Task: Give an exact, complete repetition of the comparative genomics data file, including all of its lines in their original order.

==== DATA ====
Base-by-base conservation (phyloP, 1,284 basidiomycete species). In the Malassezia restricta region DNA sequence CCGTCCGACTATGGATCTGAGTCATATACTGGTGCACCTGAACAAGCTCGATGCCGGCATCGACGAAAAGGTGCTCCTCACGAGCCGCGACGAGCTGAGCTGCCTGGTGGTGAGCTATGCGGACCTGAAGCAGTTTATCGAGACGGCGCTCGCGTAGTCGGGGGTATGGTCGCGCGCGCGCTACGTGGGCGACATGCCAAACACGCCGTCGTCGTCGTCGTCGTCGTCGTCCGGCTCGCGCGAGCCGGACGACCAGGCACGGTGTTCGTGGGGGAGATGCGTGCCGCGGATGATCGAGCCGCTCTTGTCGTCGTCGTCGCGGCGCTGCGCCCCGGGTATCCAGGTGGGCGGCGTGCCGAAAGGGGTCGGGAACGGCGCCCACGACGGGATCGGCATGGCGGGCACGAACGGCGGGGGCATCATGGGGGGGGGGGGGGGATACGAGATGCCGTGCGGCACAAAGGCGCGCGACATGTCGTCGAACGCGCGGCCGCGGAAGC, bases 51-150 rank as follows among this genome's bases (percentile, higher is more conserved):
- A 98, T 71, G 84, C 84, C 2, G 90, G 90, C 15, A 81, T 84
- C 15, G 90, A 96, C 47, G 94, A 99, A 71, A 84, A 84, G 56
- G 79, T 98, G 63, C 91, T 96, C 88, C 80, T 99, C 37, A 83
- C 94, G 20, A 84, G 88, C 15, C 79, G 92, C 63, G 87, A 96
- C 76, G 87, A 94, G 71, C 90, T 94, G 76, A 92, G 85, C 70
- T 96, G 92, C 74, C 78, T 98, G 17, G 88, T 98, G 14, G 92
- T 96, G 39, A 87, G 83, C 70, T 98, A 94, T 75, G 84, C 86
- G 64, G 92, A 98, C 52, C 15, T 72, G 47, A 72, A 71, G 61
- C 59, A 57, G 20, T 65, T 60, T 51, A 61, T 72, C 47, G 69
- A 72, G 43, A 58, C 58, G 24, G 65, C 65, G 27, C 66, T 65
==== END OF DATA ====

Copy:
Base-by-base conservation (phyloP, 1,284 basidiomycete species). In the Malassezia restricta region DNA sequence CCGTCCGACTATGGATCTGAGTCATATACTGGTGCACCTGAACAAGCTCGATGCCGGCATCGACGAAAAGGTGCTCCTCACGAGCCGCGACGAGCTGAGCTGCCTGGTGGTGAGCTATGCGGACCTGAAGCAGTTTATCGAGACGGCGCTCGCGTAGTCGGGGGTATGGTCGCGCGCGCGCTACGTGGGCGACATGCCAAACACGCCGTCGTCGTCGTCGTCGTCGTCGTCCGGCTCGCGCGAGCCGGACGACCAGGCACGGTGTTCGTGGGGGAGATGCGTGCCGCGGATGATCGAGCCGCTCTTGTCGTCGTCGTCGCGGCGCTGCGCCCCGGGTATCCAGGTGGGCGGCGTGCCGAAAGGGGTCGGGAACGGCGCCCACGACGGGATCGGCATGGCGGGCACGAACGGCGGGGGCATCATGGGGGGGGGGGGGGGATACGAGATGCCGTGCGGCACAAAGGCGCGCGACATGTCGTCGAACGCGCGGCCGCGGAAGC, bases 51-150 rank as follows among this genome's bases (percentile, higher is more conserved):
- A 98, T 71, G 84, C 84, C 2, G 90, G 90, C 15, A 81, T 84
- C 15, G 90, A 96, C 47, G 94, A 99, A 71, A 84, A 84, G 56
- G 79, T 98, G 63, C 91, T 96, C 88, C 80, T 99, C 37, A 83
- C 94, G 20, A 84, G 88, C 15, C 79, G 92, C 63, G 87, A 96
- C 76, G 87, A 94, G 71, C 90, T 94, G 76, A 92, G 85, C 70
- T 96, G 92, C 74, C 78, T 98, G 17, G 88, T 98, G 14, G 92
- T 96, G 39, A 87, G 83, C 70, T 98, A 94, T 75, G 84, C 86
- G 64, G 92, A 98, C 52, C 15, T 72, G 47, A 72, A 71, G 61
- C 59, A 57, G 20, T 65, T 60, T 51, A 61, T 72, C 47, G 69
- A 72, G 43, A 58, C 58, G 24, G 65, C 65, G 27, C 66, T 65